Bracing for the worst

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Bracing for the worst

Dark clouds are rapidly gathering over the Korean Peninsula with less than a week until the inauguration of Donald J. Trump as U.S. president. Following hawkish remarks at Wednesday’s Senate confirmation hearing by Rex Tillerson, Trump’s pick for secretary of state — in which he called North Korea “a grave threat to the world security” — Defense Secretary nominee James Mattis, a retired Marine general, said Thursday that he will soon present Congress with a report that includes a plan to destroy the North’s nuclear facilities.

In such a volatile situation, South Korea faces a serious leadership vacuum after the impeachment of President Park Geun-hye. On Monday, Prime Minister Hwang Kyo-ahn, acting president, discussed urgent security issues with ambassadors to the United States, China, Japan, Russia and the United Nations in Seoul. His decision to summon the five key envoys shows the government’s growing concerns about our national security.

The plan being drafted by U.S. Defense Secretary nominee Mattis is a preemptive attack against North Korean nuclear facilities as a reaction to Kim Jong-un’s statement in his New Year’s speech that the country has finished preparations for the launch of an intercontinental ballistic missile (ICBM). A preemptive strike at the North has resurfaced for the first time since the Clinton administration in 1994. Washington can hardly afford to dismiss Pyongyang’s latest threat to attack the U.S. mainland with its ICBMs any longer.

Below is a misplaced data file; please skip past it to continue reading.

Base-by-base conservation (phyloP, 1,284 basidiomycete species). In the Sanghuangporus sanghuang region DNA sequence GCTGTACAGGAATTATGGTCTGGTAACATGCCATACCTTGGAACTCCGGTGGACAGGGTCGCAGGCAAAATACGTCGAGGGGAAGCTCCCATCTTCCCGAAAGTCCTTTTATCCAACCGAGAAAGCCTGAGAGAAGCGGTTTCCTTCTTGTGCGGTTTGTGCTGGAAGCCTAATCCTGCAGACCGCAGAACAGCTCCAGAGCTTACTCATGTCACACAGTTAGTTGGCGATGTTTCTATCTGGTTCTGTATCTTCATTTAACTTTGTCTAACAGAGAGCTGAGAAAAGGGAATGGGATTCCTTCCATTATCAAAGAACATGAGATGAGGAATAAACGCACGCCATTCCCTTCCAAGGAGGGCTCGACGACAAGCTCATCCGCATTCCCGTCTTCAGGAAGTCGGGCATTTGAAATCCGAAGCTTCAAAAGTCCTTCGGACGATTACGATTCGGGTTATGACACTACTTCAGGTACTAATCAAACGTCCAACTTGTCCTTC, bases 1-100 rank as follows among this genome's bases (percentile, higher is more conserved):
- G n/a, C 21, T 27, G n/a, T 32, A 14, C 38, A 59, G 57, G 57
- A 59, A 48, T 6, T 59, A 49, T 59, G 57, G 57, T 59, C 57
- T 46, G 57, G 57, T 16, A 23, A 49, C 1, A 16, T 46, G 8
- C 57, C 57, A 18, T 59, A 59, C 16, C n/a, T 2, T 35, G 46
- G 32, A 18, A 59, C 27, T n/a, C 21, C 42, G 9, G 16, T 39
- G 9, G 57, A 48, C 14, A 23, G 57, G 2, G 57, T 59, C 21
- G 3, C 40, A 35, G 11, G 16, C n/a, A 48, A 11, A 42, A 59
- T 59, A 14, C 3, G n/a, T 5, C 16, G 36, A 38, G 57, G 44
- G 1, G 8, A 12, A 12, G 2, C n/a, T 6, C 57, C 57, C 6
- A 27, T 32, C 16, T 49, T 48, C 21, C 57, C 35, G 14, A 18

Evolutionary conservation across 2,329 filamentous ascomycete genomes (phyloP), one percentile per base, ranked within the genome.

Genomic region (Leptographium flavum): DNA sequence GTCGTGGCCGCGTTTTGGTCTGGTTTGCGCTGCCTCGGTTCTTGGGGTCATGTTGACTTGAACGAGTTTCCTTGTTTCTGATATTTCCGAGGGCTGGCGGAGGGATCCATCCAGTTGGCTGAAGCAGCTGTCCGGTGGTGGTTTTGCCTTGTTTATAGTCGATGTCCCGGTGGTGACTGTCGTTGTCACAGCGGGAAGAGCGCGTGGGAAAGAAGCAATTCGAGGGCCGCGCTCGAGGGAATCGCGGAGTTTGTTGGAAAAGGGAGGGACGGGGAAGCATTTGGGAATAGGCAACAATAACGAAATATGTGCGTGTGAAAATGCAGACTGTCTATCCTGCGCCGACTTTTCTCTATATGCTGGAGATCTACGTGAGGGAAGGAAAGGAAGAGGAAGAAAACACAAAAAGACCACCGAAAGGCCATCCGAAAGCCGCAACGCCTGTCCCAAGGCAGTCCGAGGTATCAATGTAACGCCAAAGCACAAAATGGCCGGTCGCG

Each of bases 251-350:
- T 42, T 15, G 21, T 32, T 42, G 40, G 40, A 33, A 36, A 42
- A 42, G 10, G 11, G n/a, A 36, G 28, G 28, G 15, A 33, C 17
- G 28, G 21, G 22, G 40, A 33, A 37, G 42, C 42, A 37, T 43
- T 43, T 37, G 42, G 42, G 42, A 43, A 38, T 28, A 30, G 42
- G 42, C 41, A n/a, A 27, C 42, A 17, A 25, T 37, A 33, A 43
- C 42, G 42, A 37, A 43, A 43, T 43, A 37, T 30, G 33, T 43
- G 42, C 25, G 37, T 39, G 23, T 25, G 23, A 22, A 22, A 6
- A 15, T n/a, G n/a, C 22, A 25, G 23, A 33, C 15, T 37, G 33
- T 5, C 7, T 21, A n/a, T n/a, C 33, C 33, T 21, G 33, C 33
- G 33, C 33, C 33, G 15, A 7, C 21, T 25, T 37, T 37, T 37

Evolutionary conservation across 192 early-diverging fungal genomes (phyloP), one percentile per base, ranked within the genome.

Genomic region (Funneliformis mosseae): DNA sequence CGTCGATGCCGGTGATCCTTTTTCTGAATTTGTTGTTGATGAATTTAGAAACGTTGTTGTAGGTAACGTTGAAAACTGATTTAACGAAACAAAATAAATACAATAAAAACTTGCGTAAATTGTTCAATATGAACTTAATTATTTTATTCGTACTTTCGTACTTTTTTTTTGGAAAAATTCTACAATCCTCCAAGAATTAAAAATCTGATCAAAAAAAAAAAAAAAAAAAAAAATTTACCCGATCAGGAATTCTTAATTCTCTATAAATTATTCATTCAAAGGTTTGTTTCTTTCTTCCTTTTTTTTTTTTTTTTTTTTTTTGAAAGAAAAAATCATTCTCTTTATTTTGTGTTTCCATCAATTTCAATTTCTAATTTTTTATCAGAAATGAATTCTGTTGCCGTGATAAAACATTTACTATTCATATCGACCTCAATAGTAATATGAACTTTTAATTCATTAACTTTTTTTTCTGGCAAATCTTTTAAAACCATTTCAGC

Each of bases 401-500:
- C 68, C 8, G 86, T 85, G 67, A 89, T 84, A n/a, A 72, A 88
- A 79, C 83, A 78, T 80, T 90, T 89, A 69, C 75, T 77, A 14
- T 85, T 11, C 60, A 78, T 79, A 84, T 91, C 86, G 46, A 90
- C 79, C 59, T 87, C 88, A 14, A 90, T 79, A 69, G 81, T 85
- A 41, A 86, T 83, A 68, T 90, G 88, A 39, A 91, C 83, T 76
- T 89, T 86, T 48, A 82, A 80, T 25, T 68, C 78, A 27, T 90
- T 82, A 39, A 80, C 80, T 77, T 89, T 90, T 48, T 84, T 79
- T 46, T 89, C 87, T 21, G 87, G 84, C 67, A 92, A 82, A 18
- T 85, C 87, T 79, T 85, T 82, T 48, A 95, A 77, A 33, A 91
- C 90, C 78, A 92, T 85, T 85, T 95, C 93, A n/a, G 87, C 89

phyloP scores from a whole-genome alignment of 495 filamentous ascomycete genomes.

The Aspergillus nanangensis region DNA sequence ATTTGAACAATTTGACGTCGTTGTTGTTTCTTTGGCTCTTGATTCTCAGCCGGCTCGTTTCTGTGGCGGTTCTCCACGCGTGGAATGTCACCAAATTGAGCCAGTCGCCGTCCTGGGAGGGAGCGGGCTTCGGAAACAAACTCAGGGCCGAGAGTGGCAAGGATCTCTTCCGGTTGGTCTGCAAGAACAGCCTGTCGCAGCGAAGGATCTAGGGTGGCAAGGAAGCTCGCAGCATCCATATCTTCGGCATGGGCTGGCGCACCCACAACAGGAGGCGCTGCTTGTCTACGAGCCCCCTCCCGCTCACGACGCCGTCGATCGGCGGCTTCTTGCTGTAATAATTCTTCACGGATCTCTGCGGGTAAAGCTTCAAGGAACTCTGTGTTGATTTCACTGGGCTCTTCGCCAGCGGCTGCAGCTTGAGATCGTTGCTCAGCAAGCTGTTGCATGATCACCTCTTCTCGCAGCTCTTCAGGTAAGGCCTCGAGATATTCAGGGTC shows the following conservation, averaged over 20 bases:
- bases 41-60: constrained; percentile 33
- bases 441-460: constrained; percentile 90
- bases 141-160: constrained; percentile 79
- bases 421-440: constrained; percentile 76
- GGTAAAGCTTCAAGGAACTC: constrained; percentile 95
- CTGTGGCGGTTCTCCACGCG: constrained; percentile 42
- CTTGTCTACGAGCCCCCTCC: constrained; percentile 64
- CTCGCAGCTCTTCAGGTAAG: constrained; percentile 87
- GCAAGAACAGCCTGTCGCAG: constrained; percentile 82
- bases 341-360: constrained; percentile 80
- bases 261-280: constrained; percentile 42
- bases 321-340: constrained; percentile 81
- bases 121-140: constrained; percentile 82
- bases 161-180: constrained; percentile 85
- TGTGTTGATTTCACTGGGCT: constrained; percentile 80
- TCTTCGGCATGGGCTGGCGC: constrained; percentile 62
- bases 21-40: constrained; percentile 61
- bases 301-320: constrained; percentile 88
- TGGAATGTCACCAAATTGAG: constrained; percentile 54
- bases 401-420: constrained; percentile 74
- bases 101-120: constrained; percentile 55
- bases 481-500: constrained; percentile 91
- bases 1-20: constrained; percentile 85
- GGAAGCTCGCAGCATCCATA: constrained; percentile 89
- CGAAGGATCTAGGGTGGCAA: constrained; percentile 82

Security experts compare the North’s ICBM threat to the Cuban missile crisis in 1962. At the time, President John F. Kennedy demanded the USSR immediately stop building a missile base in Cuba, even risking nuclear war. If Mattis enforces a plan to destroy nuclear facilities in the North, security on the peninsula could swing out of control, including the possibility of a military clash between South and North Korea.

Nevertheless, our politicians — particularly former opposition leader Moon Jae-in, current frontrunner in the polls ahead of the presidential election — are flip-flopping on the deployment of the Terminal High Altitude Area Defense system in South Korea. The opposition camp even insists on resuming suspended Mount Kumgang tourism and the operation of the Kaesong Industrial Complex. But if security collapses, we lose everything.

We urge the government to keep in touch with Washington. Our Ministry of National Defense must be thoroughly prepared for any possible contingencies down the road.

JoongAng Ilbo, Jan. 17, Page 30
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